The tone was right, and they loved it

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He glistened with sweat under the television lights. He wore a red tie. He spoke for 55 minutes without reference to a "young country" the "giving age" or any of the other vacuous abstractions in previous conference speeches, all of them made in less testing times than this. No Tony Blair speech is free of artifice or showmanship but this was much less glossily varnished than before. It was the work of a man who now knows he may have a real fight on his hands and is clearly sincere when he says he relishes it.

He glistened with sweat under the television lights. He wore a red tie. He spoke for 55 minutes without reference to a "young country" the "giving age" or any of the other vacuous abstractions in previous conference speeches, all of them made in less testing times than this. No Tony Blair speech is free of artifice or showmanship but this was much less glossily varnished than before. It was the work of a man who now knows he may have a real fight on his hands and is clearly sincere when he says he relishes it.

It was not only a much more grounded and substantial speech than last year's; it was also tellingly appropriate to the times. He eschewed political philosophy. His acknowledgement of the outrage at the pitiful 75p increase in the state pension could not have been better judged; and if his apology for the Dome was not selfabasing enough for some critics, the fiasco was partly atoned for by the pledge to spend as much lottery money on youth sport. While acknowledging the anger over fuel duty, he reminded blockaders that the Government had to listen, too, to demands for better public services.

Much of the speech was a consciously unglamorous rehearsal of policies to meet those demands. He expounded a more unashamedly authoritarian agenda on law and order than anything that has gone before. It says much about how Labour has been transformed that his audience lapped this up. The party, more in touch with the misery of drugs-blighted estates than it has ever been, appears to want as much as he does the draconian extension of police powers he promised it.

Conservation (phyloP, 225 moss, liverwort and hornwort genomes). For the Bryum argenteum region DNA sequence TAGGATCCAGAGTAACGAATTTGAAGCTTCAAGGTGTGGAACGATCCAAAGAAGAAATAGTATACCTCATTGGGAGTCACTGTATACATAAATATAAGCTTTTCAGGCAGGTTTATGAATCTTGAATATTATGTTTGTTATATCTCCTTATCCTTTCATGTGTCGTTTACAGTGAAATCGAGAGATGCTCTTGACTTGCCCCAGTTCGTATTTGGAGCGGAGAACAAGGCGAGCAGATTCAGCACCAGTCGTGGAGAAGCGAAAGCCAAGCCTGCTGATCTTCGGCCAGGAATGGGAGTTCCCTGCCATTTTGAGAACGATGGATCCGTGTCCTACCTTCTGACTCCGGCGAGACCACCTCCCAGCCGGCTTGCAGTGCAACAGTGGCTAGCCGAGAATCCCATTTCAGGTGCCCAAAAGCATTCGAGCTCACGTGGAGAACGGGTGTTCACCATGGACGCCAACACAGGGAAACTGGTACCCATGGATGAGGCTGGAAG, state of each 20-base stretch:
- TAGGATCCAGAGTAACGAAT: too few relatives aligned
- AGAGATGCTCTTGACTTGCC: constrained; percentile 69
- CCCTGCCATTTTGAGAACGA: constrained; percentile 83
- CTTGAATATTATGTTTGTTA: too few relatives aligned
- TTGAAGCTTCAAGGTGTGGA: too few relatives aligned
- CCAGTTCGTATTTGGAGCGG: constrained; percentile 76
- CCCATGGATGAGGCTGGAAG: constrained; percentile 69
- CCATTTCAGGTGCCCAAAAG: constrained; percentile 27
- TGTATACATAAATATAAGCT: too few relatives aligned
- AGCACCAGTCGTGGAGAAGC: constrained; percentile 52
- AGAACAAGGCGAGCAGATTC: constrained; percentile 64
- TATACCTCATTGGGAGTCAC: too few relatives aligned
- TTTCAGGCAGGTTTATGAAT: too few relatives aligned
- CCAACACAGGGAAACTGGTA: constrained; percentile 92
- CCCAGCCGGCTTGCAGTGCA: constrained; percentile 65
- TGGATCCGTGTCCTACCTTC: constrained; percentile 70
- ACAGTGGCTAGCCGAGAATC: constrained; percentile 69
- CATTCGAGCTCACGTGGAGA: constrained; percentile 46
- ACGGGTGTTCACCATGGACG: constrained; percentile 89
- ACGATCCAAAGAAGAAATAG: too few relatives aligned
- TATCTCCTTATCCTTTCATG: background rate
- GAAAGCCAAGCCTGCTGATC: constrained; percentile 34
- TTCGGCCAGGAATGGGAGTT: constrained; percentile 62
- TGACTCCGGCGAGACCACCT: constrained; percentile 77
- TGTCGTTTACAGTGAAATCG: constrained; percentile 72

He deftly cauterised the self-inflicted wound of last year's ill-judged attack on the "forces of conservatism". His tone, this time, was right. Yes, there were decent one-nation Tories. But not leading the present-day Conservative Party. This was in line with his projection of himself as a "unifier" and of the Hague-led opposition as, by its very nature, divisive.

In this, unscripted, peroration he tested the tolerance of a Labour audience to its limits by proclaiming his pride in the party's business support. But then he rewarded them, in perhaps the most electric and personal passage he has ever delivered, by defining his "irreducible core": he would not cut taxes at the expense of education; he would not put two xenophobic fingers up to Europe; and best of all perhaps, electors who sought exploitation of asylum and immigration should vote for "the other man".

All this will be at the heart at the election, but most of all it will be a fight between the goal of the shrinking state on the one hand and the determination to make public services a source of national pride on the other. His litany of £16bn worth of Tory cuts is an hyperbole. But until Mr Hague produces more facts and figures of his own it will remain a wholly defensible one. This was a speech by a man who knows that this fight, unlike the last, will be about issues rather than image, and who, for all the travails of the past weeks, is already mentally prepared to lead it.

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